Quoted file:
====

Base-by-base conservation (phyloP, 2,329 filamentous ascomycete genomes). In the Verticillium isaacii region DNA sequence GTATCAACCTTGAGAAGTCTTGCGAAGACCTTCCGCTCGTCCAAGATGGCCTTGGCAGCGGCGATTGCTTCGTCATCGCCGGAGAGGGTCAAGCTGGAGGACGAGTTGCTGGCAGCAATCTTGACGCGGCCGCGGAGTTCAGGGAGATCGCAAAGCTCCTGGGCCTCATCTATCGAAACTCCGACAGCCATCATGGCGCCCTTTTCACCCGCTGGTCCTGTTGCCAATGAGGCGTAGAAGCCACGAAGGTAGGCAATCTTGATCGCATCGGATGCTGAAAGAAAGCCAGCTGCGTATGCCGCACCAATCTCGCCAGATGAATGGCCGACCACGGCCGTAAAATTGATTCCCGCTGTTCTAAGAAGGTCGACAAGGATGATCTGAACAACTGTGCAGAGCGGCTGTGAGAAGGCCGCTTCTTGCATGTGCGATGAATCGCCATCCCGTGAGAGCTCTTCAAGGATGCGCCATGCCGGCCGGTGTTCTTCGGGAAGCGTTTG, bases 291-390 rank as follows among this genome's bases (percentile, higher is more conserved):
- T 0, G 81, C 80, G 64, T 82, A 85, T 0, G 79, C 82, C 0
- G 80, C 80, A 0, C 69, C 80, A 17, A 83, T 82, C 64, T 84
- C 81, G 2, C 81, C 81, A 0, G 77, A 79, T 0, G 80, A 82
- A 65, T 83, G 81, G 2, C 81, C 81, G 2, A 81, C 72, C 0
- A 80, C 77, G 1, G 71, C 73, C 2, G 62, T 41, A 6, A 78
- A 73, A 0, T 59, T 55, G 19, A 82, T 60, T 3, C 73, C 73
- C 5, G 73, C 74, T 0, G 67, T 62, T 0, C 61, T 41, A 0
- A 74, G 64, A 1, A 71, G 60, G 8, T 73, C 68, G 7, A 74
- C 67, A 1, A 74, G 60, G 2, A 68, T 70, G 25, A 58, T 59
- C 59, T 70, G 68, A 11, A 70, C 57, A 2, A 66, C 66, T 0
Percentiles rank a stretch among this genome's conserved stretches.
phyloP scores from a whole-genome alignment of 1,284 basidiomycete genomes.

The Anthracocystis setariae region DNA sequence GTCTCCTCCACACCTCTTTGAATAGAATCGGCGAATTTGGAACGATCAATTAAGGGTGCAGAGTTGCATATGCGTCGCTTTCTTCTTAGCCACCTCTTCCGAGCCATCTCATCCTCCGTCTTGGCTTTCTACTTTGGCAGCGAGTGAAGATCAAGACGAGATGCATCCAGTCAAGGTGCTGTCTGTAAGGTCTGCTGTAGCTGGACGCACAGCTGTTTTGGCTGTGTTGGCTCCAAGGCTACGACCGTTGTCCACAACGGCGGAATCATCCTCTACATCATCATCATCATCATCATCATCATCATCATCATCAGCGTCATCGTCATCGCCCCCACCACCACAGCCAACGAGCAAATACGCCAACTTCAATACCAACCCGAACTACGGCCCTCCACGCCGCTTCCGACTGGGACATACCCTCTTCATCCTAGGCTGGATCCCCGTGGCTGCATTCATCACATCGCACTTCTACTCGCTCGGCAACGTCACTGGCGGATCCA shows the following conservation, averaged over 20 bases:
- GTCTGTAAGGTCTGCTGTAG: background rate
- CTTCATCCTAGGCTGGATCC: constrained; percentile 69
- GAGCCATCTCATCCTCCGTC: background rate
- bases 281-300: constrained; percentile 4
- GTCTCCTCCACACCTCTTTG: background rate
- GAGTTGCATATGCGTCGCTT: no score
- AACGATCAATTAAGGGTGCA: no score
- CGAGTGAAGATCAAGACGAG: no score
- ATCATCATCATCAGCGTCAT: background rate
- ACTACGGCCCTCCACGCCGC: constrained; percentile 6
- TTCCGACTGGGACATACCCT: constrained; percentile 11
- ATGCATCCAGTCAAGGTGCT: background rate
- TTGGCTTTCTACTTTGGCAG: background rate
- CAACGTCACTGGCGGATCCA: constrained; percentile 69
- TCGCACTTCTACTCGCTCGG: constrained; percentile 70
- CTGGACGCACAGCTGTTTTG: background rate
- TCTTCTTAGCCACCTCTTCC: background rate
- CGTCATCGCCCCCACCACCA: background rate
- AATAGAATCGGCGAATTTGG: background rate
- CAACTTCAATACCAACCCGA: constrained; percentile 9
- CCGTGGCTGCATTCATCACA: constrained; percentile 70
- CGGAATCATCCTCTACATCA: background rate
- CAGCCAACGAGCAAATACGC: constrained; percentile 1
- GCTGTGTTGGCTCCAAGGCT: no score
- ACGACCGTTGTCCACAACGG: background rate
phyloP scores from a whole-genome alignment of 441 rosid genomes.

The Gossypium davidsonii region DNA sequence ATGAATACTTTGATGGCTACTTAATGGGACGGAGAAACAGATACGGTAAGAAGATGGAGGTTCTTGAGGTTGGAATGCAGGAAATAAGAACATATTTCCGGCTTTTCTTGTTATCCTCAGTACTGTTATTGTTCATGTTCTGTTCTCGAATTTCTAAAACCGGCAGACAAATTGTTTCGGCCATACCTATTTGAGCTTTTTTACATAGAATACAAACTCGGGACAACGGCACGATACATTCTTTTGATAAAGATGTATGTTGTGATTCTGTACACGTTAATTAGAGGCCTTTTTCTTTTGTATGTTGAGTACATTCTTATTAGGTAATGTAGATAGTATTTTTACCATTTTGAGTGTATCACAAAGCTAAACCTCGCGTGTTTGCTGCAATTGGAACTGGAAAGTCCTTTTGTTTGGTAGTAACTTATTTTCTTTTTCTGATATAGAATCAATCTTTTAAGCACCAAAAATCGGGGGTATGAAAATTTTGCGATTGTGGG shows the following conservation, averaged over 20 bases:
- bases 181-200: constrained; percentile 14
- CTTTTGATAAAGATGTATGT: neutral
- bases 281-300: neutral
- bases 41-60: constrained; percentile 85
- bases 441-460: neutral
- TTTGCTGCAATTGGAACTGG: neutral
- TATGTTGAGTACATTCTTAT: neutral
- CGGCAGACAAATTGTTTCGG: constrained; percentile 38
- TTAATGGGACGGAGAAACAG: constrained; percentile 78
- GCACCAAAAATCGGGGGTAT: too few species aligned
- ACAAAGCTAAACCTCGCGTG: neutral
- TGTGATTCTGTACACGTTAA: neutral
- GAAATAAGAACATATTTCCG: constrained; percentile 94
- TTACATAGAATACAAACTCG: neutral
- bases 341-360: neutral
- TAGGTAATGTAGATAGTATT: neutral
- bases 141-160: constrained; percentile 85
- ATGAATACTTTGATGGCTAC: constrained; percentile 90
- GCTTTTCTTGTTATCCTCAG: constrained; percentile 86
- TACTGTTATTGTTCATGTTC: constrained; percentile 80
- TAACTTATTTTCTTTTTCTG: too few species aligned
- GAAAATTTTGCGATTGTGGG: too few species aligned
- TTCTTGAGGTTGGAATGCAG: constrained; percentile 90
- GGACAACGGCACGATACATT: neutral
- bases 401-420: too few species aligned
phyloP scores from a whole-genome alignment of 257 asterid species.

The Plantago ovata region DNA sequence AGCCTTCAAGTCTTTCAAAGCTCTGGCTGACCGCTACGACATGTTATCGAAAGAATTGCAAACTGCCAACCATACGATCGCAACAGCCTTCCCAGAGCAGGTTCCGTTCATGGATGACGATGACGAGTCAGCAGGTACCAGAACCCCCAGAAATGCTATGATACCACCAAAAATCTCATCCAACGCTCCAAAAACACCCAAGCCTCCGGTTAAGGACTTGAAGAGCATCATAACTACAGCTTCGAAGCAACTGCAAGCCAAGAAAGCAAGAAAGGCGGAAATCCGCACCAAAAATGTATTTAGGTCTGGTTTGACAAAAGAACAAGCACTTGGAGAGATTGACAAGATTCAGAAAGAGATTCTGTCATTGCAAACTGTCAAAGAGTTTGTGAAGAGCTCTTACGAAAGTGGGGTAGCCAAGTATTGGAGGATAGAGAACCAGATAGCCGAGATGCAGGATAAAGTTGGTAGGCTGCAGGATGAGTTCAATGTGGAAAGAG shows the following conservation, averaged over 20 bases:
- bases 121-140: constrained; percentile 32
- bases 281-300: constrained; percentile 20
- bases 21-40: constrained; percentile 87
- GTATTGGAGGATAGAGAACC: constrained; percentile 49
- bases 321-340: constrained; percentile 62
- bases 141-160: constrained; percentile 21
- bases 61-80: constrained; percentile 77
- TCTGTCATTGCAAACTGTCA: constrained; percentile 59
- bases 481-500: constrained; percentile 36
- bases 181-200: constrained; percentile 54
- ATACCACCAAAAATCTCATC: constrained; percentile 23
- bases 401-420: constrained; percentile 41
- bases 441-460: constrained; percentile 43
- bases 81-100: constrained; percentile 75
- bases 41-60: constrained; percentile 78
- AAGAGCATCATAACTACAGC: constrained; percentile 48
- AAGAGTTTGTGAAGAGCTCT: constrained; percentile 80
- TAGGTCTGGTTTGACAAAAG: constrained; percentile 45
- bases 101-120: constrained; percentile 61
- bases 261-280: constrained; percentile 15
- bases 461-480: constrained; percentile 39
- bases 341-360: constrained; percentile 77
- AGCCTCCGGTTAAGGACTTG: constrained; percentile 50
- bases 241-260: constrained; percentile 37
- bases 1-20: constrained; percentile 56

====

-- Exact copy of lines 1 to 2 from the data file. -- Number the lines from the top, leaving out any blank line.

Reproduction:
Base-by-base conservation (phyloP, 2,329 filamentous ascomycete genomes). In the Verticillium isaacii region DNA sequence GTATCAACCTTGAGAAGTCTTGCGAAGACCTTCCGCTCGTCCAAGATGGCCTTGGCAGCGGCGATTGCTTCGTCATCGCCGGAGAGGGTCAAGCTGGAGGACGAGTTGCTGGCAGCAATCTTGACGCGGCCGCGGAGTTCAGGGAGATCGCAAAGCTCCTGGGCCTCATCTATCGAAACTCCGACAGCCATCATGGCGCCCTTTTCACCCGCTGGTCCTGTTGCCAATGAGGCGTAGAAGCCACGAAGGTAGGCAATCTTGATCGCATCGGATGCTGAAAGAAAGCCAGCTGCGTATGCCGCACCAATCTCGCCAGATGAATGGCCGACCACGGCCGTAAAATTGATTCCCGCTGTTCTAAGAAGGTCGACAAGGATGATCTGAACAACTGTGCAGAGCGGCTGTGAGAAGGCCGCTTCTTGCATGTGCGATGAATCGCCATCCCGTGAGAGCTCTTCAAGGATGCGCCATGCCGGCCGGTGTTCTTCGGGAAGCGTTTG, bases 291-390 rank as follows among this genome's bases (percentile, higher is more conserved):
- T 0, G 81, C 80, G 64, T 82, A 85, T 0, G 79, C 82, C 0